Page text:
4. Before trial, the State provided Arnold with notice of its intent to present the similar transaction crime as evidence at trial, as required by USCR 31.1. Included in the notice was a copy of his indictment for the similar transaction. Arnold contends the trial court erred in admitting into evidence a certified copy of his conviction in that case because the notice did not include a copy of the conviction, and OCGA § 17–16–4(a)(3) requires the State to allow inspection and copying at least ten days before trial of any documents it intends to introduce as evidence at trial. We do not agree.
As the trial court aptly pointed out, the purpose of the statute is not to insist upon a technical requirement for its own sake. It was designed to ensure sufficient notice to defend against the charges. Although the notice does not appear in the record, defense counsel admitted at trial that the notice informed him that Arnold had been convicted of the similar transaction because it recited that the State intended to introduce “the following documents pertaining to similar transactions ․ and it's checked. Indictment A–69332; offense, child molestation; disposition, guilty by trial.” (Emphasis supplied.) This notice was adequate. Moreover, counsel admitted that he read the transcript of the former trial and was aware that Arnold had been convicted. No prejudice whatsoever to Arnold has been alleged or shown, and harm as well as error must be shown to warrant reversal. Herrin v. State, 229 Ga.App. 260, 261(1), 493 S.E.2d 634 (1997).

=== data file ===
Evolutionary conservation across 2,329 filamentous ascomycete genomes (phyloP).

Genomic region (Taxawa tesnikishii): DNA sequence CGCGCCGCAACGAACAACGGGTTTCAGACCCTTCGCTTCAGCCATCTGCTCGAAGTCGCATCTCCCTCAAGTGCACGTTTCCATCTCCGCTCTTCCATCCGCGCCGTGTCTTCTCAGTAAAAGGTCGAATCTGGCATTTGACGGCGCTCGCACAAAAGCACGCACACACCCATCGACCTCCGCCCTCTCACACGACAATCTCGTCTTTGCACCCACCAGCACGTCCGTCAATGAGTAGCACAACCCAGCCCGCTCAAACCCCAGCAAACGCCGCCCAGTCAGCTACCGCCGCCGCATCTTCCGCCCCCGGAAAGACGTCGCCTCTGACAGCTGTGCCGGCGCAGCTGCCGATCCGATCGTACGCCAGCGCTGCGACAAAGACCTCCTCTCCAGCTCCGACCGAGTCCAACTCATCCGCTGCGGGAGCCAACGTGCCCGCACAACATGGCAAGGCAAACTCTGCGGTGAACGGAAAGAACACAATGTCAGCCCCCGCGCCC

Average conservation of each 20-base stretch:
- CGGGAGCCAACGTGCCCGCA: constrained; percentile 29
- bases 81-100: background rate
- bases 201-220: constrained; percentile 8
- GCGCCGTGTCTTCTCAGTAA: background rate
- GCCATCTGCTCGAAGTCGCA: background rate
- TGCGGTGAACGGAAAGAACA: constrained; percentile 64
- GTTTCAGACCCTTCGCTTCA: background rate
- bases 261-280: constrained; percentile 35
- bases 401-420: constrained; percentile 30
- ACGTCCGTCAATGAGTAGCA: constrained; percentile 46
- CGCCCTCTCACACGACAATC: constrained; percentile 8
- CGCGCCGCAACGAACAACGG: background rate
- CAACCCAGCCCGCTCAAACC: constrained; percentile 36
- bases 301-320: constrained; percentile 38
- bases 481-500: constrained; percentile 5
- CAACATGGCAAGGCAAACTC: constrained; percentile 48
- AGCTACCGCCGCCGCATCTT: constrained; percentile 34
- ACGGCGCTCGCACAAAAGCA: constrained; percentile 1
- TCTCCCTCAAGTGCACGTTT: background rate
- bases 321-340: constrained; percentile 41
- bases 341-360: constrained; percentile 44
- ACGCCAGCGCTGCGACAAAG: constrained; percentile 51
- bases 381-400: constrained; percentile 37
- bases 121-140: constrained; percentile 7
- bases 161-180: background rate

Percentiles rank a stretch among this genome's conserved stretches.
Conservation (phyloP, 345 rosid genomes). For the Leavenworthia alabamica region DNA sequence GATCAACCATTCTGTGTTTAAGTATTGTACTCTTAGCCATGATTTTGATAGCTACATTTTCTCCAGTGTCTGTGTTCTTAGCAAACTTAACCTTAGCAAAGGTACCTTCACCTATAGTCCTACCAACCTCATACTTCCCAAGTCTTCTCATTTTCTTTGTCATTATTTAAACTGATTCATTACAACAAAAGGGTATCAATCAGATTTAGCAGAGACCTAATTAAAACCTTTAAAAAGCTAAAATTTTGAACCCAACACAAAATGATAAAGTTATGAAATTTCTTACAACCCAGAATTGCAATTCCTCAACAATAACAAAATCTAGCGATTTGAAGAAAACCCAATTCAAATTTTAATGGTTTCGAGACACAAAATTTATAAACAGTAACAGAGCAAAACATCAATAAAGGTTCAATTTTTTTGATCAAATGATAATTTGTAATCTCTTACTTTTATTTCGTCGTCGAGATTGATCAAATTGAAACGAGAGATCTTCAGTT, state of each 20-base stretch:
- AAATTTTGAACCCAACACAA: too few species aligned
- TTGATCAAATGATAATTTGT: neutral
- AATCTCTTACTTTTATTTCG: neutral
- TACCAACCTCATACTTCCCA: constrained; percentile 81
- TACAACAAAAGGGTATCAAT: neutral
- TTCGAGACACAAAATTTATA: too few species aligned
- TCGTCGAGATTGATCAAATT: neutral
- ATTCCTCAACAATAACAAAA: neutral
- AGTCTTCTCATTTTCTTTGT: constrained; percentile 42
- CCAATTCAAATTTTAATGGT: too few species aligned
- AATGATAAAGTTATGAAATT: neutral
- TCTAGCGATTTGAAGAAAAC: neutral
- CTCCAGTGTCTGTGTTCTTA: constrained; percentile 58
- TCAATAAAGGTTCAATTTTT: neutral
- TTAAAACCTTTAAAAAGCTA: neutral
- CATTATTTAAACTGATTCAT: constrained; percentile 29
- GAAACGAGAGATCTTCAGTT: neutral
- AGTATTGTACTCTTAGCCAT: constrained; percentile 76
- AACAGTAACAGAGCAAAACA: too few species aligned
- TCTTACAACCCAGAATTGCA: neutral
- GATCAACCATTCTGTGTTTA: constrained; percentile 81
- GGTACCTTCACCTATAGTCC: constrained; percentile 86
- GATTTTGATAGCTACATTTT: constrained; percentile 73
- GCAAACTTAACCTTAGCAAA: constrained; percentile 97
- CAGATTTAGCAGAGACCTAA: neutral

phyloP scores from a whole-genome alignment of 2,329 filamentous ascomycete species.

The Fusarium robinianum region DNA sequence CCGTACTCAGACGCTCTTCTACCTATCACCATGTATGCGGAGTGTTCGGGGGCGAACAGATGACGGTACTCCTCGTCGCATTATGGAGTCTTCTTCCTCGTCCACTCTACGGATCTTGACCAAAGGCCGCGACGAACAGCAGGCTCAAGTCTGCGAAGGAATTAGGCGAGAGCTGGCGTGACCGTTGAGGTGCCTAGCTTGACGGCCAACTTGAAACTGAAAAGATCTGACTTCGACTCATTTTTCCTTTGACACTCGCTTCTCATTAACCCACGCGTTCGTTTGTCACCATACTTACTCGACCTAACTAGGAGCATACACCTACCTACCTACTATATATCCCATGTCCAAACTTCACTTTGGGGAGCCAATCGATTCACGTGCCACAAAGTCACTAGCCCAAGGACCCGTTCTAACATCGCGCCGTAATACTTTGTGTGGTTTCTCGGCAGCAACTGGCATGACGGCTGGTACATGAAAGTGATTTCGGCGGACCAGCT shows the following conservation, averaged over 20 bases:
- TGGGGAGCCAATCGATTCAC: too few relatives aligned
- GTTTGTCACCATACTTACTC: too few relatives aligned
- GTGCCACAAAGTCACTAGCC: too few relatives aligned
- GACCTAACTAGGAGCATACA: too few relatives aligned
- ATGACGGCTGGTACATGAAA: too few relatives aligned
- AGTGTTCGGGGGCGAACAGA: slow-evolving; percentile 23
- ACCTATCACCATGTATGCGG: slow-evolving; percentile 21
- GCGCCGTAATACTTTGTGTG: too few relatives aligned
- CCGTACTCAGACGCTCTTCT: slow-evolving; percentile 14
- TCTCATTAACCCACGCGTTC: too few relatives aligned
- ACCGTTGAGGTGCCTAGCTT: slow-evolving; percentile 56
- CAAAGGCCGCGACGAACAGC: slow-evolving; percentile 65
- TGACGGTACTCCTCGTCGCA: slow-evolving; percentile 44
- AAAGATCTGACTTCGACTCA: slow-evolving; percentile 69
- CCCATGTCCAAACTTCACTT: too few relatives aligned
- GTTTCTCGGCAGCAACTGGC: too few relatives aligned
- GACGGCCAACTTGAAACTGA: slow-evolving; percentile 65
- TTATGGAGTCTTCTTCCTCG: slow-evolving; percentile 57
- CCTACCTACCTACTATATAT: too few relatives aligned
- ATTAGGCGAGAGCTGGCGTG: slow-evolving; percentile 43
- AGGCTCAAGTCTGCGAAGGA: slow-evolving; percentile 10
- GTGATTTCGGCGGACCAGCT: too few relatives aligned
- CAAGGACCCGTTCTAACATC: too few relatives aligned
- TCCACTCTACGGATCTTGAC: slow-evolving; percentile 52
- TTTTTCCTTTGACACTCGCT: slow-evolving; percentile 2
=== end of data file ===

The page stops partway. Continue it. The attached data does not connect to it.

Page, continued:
5. Relying upon Belt v. State, 227 Ga.App. 425–428(1), 489 S.E.2d 157 (1997), Arnold contends that notwithstanding the absence of a request, it was error for the trial court to fail to give a limiting instruction contemporaneously with the admission of the similar transaction evidence. The Supreme Court has reversed Belt, rendering this contention moot.2 State v. Belt, 269 Ga. 763, 505 S.E.2d 1 (1998).
6. We find no merit in Arnold's contention that reversible error exists because the trial court instructed the jury that the State was required to prove that he placed his hands on the victim's rectum when the indictment alleged that he placed them into her rectum. Arnold argues that this statement violated his due process rights by improperly and materially expanding the indictment.
Arnold's argument is incorrect for several reasons. First, anal penetration is not an element of the crime; placing one's hand “on” the victim's rectum satisfies the required elements as well as placing one's hand “into” her rectum. Second, it is well established that the charge must be read in its entirety. Although the trial court did say “on,” shortly before that he read the charge correctly. “A manifest verbal inaccuracy is not reversible error in a charge which could not have confused or misled the jury because of the trial court's explicit instructions properly stated on the same subject before the inaccurate statement. [Cit.]” Willingham v. State, 268 Ga. 64, 66(5), 485 S.E.2d 735 (1997).